He has side-tracked his Hollywood career to focus on environmental activism, and now Leonardo DiCaprio's latest documentary with National Geographic has made a global case in the week leading up to the 2016 US election.
The docufilm, Before the Flood, stars The Revenant Oscar-winner and is currently streaming on YouTube, Twitter and other platforms. It will be available to stream on the channel entirely free of charge until 6 November.
DiCaprio steps up to the role of an intrepid environmental investigator in the documentary, and tackles the negative effects of climate change while seeking a viable way to prevent the demise of endangered species, ecosystems and native communities across the planet.
It presents a riveting account of the dramatic changes currently occurring around the world due to climate change, and also addresses the actions we as individuals and as a society can take to prevent catastrophic disruption of life on Earth.
It can be pointed out that Democrat frontrunner Hillary Clinton has committed to a $US60bn 10-year-energy, environment and climate plan as part of her election platform. It has been suggested that DiCaprio's insistence on releasing the documentary before the election has been his top priority.
His choice to scarcely examine US presidential candidates could be down to eschewing the political sphere to keep a focus on his environmental work.
Before The Flood – which claims that ignoring climate change will result in food becoming scarce and economic superpowers being brought to their knees – racked up more than 2.8 million views since it debuted yesterday (31 October).
The Wolf of Wall Street star's latest offering supports his doing for The Leonardo DiCaprio Foundation, which is dedicated to the "long-term health and wellbeing of all Earth's inhabitants", according to its website.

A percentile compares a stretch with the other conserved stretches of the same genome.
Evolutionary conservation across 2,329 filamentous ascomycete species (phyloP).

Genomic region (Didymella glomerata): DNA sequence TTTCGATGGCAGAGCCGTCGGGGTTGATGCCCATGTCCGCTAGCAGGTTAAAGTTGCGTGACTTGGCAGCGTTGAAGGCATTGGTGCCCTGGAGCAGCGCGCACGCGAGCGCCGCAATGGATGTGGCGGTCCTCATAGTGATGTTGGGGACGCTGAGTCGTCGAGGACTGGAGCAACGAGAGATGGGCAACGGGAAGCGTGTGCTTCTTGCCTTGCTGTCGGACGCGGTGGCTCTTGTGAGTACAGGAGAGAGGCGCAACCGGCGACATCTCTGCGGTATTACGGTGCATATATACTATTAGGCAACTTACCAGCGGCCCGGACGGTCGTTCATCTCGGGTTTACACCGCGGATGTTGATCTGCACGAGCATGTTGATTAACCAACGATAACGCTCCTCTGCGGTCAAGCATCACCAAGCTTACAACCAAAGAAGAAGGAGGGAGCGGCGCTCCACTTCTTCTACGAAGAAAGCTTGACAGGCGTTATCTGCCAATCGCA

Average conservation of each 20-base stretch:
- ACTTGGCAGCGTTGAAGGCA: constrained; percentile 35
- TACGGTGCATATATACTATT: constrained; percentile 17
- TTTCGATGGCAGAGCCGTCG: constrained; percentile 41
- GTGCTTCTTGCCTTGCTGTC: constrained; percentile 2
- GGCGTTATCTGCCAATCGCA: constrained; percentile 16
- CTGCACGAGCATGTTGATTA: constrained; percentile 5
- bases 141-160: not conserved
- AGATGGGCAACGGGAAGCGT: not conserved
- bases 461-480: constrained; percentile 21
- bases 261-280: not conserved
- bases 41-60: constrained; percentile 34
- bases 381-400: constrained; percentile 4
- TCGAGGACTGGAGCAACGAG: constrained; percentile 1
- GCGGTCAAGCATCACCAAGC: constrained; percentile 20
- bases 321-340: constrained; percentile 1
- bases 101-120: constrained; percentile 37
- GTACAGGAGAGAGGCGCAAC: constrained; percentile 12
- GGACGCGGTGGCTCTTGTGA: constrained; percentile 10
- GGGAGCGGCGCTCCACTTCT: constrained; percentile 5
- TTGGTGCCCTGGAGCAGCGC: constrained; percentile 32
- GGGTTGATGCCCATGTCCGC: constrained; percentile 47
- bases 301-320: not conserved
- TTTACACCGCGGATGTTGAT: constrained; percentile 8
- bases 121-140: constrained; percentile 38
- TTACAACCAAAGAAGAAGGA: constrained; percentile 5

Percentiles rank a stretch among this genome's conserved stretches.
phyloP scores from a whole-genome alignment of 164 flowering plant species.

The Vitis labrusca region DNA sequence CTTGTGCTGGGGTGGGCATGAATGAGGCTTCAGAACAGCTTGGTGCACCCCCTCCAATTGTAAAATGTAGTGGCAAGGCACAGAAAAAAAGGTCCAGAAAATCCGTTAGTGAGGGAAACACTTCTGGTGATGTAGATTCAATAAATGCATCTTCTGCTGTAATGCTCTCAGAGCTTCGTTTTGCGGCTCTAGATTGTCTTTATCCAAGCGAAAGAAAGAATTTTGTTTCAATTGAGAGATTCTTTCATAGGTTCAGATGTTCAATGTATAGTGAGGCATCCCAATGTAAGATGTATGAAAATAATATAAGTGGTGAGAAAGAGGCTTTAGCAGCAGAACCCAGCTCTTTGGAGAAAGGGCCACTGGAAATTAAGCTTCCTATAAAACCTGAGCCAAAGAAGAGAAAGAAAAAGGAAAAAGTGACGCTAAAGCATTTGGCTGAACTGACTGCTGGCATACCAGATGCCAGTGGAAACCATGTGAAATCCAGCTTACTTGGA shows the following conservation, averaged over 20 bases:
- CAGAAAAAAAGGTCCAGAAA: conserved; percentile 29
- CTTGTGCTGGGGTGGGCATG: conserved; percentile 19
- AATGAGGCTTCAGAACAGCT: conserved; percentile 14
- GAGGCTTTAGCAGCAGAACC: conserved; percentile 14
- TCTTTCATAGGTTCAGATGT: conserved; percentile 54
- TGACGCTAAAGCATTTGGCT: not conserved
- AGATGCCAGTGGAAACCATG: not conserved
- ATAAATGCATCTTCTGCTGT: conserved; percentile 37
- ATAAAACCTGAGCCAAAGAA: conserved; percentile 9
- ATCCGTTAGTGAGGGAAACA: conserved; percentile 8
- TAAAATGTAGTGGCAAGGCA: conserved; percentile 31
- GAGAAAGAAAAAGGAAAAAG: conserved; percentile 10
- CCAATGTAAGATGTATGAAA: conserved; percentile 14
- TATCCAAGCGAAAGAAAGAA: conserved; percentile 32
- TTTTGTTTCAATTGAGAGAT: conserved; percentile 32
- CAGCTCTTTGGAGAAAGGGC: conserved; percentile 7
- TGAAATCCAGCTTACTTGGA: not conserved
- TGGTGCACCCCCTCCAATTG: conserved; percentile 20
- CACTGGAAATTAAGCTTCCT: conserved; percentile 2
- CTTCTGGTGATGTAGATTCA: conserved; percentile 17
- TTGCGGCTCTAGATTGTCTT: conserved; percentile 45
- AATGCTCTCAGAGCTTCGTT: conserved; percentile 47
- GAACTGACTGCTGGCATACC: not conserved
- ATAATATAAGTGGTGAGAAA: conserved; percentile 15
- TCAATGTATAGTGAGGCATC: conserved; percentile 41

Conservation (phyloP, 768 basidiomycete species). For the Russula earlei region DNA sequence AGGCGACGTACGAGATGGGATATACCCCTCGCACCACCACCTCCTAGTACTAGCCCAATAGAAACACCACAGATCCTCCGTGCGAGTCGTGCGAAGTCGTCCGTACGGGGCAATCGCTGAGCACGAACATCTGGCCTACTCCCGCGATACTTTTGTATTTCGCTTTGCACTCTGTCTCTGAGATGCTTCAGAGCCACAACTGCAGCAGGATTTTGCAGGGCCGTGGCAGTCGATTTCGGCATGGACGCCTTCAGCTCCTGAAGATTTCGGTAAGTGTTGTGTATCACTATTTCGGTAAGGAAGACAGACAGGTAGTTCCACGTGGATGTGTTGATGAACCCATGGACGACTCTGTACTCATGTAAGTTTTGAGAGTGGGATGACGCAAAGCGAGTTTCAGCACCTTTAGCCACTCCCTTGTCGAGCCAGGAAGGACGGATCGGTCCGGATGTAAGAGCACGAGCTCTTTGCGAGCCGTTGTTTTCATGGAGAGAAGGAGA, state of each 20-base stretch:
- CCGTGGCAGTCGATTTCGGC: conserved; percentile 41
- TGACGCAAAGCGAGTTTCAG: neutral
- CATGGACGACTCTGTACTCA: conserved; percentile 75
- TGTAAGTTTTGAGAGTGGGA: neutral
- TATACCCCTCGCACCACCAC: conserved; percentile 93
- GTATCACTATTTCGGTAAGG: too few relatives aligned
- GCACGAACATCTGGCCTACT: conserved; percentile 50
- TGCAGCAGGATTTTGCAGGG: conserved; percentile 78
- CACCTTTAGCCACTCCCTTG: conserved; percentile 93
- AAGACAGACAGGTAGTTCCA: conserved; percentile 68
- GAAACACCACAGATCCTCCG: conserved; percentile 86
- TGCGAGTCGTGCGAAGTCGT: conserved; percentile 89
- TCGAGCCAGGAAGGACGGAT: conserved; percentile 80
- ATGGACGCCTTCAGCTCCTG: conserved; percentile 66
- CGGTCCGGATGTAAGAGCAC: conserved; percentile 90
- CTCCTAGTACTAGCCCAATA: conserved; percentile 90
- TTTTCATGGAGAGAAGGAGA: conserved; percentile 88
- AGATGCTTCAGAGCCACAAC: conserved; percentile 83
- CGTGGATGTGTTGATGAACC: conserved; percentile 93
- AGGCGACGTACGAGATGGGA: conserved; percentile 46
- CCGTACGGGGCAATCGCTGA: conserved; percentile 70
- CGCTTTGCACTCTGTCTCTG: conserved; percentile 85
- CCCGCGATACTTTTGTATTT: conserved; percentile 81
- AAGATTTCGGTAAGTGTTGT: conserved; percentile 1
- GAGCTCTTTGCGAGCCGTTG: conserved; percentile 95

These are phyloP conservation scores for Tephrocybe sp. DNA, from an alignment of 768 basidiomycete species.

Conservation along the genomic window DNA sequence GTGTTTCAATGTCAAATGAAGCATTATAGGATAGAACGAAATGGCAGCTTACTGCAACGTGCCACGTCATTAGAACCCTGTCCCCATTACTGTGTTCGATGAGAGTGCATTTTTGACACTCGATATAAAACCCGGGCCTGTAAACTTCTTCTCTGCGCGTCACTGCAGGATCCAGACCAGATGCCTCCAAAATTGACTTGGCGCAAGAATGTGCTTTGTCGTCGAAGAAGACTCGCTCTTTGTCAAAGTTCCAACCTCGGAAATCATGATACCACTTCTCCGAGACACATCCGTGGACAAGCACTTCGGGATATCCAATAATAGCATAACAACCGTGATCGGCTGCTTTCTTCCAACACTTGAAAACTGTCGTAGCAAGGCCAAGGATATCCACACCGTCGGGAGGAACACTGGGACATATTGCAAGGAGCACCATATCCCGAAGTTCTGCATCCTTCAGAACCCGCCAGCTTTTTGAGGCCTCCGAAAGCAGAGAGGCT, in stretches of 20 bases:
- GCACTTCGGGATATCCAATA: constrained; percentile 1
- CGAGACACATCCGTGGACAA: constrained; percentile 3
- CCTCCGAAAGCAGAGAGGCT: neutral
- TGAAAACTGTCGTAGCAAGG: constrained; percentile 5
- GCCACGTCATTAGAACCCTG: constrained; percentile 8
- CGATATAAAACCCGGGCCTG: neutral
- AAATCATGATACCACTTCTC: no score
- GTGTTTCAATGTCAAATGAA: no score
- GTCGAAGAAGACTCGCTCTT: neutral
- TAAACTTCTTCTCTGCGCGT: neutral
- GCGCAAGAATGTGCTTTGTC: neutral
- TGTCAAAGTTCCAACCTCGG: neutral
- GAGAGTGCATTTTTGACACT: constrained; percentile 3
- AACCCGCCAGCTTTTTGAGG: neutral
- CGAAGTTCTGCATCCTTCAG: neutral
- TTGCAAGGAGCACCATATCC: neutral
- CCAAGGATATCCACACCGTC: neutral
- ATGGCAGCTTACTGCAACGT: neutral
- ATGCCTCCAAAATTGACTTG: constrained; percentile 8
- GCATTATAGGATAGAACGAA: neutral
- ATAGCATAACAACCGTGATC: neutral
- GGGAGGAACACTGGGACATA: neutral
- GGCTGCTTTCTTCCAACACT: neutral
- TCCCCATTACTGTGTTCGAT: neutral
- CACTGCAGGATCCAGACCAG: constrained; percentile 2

The idea for the documentary was sparked by the 41-year-old's naming as a United Nations Messenger of Peace on Climate Change in 2014. The doc catalogues his personal journey into environmental activism, triggered by reminiscence and the childhood impact of first seeing Hieronymus Bosch's painting The Garden Of Earthly Delights.
DiCaprio claims: "My first visual memories are of this framed poster above my crib. I would stare at it every night before I went to bed," he says at the opening of the film.
"The last panel, which is the most nightmarish one especially from a young child's perspective, is this twisted, decayed, burned landscape, a paradise that has been degraded and destroyed," he adds.
DiCaprio takes the documentary to a serious level by pursuing interviews with a range of world leaders and influencers. These include Barack Obama, Pope Francis, Ban Ki-moon and Elon Musk. With them, he discusses factors that put the Earth's sustainability at risk.
He also takes aim at global warming skeptics including Republicans Donald Trump and Ted Cruz, along with Fox News' Sean Hannity. The latter once criticised DiCaprio's support for "made-up climate change and a crisis that doesn't exist."
He is not shy about highlighting his own flaws, adding: "My footprint is probably a lot bigger than most people's. There are times when I question, what is the right thing to do? There are over a billion people out there without electricity, and they want lights, they want heat, they want the lifestyle we've had for the last hundred years.
"If we're going to solve this problem, we all have a responsibility to set an example," he adds.
The National Geographic Channel screened the documentary on Sunday which was broadcast in 171 countries in 45 languages.